Such have been my questions concerning comment sections for a while, and I think I’m off base in asking them. There has been a lot of talk about the extent of freedoms in the news lately, with quite a bit of focus placed on the Islamic community centre being constructed near Ground Zero and Dr. Laura’s radio “N-word” tirade. The concept of freedom of speech and religion is always predominant in media coverage because it deftly avoids consensus and champions the spirit of disagreement (making for comment sections packed to the brim).

People have taken the trouble to make signs and yell about causes for centuries. I’ve never counted myself among them. I attended my first-ever protest earlier this year, where I held no sign and engaged in chants only conversationally at my loudest. I have a cooler head than the guy with the bullhorn, but I gave a damn about that cause and wanted to show it by having myself counted visibly among a group of people who felt the same way. The prorogation of Parliament had a direct effect on my job, and I felt betrayed by members of Parliament who were shirking their duties in the House of Commons to play politics.

My respect for politicians is ever-dwindling; as much I recognize the dynamics of operating in their capacity, but theirs is a position in which men and women are, by nature, forced to lie. When I read a news story about political manoeuvring, a switch inside me turns off, and it’s no longer flipped by the disinterest generated by irresponsibility. It’s flipped by knowing that the politicians embroiled in the mess are full of shit.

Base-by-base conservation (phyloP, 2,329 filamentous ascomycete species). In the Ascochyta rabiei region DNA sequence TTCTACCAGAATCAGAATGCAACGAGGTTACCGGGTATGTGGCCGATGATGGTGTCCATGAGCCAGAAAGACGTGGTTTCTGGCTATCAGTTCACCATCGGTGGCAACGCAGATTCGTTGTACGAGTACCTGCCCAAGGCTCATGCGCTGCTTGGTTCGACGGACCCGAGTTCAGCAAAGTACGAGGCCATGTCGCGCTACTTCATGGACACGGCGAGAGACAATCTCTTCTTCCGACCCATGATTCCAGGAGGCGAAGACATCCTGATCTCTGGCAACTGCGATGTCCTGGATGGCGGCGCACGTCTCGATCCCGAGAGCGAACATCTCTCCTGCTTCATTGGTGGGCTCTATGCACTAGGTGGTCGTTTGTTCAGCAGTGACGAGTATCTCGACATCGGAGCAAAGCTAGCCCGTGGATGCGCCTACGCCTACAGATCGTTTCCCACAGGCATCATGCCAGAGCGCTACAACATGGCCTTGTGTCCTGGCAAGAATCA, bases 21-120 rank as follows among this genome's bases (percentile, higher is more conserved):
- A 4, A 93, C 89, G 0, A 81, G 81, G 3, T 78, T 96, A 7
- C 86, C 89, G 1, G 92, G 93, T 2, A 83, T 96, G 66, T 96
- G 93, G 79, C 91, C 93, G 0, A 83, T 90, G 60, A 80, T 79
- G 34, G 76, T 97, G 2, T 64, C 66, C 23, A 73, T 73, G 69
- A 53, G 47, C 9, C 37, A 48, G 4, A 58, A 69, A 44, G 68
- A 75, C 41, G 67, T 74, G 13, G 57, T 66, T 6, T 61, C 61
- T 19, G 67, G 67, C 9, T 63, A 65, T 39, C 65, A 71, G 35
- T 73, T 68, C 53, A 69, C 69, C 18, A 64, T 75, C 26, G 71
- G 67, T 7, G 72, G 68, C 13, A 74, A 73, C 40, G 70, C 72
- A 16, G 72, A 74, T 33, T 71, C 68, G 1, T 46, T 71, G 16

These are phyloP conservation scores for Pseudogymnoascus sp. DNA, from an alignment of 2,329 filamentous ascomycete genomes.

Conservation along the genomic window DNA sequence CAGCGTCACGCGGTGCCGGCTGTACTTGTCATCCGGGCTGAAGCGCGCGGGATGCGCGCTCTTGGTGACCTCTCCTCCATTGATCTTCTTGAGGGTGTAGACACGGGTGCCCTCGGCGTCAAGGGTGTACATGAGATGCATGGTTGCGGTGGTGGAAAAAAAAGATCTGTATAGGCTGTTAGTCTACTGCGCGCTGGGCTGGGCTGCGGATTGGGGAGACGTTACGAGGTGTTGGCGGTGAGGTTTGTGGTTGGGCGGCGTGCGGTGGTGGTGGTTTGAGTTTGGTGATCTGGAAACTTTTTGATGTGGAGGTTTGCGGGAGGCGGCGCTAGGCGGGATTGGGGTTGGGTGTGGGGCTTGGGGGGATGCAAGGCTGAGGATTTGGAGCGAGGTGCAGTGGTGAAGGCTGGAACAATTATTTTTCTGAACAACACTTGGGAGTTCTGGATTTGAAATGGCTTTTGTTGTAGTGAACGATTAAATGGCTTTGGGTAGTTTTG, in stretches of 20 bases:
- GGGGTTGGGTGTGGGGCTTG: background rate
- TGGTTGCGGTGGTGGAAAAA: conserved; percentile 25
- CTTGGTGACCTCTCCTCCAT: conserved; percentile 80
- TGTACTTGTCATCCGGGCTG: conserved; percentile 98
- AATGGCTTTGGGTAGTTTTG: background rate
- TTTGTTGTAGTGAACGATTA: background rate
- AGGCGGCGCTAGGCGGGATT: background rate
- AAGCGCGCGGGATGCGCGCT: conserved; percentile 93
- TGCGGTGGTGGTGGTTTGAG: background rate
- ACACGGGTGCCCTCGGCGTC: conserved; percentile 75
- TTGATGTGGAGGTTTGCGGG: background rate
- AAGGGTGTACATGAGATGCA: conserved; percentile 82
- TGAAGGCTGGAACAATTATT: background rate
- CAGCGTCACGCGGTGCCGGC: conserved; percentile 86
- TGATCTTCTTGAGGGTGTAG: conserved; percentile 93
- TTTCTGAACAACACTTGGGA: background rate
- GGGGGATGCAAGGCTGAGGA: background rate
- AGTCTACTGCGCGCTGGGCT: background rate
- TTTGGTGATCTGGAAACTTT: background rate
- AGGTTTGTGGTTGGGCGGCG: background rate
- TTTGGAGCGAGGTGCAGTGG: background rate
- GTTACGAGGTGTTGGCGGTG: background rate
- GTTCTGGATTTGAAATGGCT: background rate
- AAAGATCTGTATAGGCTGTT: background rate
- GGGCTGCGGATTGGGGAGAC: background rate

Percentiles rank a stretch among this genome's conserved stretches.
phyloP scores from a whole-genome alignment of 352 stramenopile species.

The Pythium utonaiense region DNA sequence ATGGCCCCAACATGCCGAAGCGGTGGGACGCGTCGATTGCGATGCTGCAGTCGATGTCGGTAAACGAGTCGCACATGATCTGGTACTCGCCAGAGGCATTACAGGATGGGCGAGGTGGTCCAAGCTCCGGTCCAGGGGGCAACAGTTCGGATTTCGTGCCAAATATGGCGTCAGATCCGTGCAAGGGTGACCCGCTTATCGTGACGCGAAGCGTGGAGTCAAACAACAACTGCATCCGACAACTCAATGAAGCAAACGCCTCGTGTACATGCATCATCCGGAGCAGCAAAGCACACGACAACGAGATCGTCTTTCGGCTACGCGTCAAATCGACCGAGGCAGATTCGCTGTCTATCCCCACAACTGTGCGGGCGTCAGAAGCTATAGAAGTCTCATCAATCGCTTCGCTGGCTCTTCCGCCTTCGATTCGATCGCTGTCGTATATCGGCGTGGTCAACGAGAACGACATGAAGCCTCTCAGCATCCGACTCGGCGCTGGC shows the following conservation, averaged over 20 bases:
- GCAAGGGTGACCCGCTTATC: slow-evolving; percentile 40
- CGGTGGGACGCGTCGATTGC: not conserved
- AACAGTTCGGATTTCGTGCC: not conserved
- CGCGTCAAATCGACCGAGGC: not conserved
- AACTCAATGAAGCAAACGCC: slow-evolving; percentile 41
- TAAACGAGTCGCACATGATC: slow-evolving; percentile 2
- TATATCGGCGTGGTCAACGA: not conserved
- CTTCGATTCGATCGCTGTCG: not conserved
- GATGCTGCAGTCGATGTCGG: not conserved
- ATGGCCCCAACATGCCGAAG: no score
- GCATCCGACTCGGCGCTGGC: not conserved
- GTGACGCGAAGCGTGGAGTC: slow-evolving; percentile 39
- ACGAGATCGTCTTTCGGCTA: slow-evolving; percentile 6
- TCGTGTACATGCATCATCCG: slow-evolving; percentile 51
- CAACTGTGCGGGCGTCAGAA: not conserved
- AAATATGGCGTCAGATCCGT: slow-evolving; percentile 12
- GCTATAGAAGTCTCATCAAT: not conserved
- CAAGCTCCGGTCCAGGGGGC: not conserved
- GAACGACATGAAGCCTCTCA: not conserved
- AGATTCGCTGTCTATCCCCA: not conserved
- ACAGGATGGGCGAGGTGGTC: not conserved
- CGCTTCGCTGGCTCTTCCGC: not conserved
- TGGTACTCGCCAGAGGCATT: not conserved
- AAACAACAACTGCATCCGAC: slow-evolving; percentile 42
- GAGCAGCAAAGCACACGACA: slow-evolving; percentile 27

But that’s a position of convenient cancellation. The impact unhealthy political decisions can have on the general public ranges from the mildly insulting to the downright deplorable. It’s important that these decisions are questioned. I applaud and admire a guy like Matthew Good, who keeps an obsessive tally of questionable sociopolitical activity around the globe and applies his own viewpoint. It’s not in me to take on his brand of active interest, but he clearly gives a damn. And those people in the forums, underneath the vitriol anonymity offers, clearly give a damn as well.

When I first started this blog, I had it in mind to look at a news story a day and deliver an opinion on it. I’ve found that I’m never able to do enough research to form a valid opinion – a take on things that may be worthwhile in exploring an event the media deems worthy of covering – and would therefore rather say nothing at all. Reading a story and responding immediately produces only the gut reaction. What I need is a diet of information, a daily intake that will progressively aid me in losing the weight of ignorance.

Wanting to give a damn is a condition of getting older. It’s no longer satisfying enough – or moral enough, perhaps – to pretend that what’s going on in the world isn’t important. We all have to pick a side, eventually. I give a damn about film. I know where I stand with it, so it takes up a lot of the words I’m willing to let loose. Picking a side takes time and effort. I’m trying to get there.

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About Joel Crary

Joel Crary is a 30'ish 21st century writer living in Vancouver, British Columbia. He enjoys films, mostly. View all posts by Joel Crary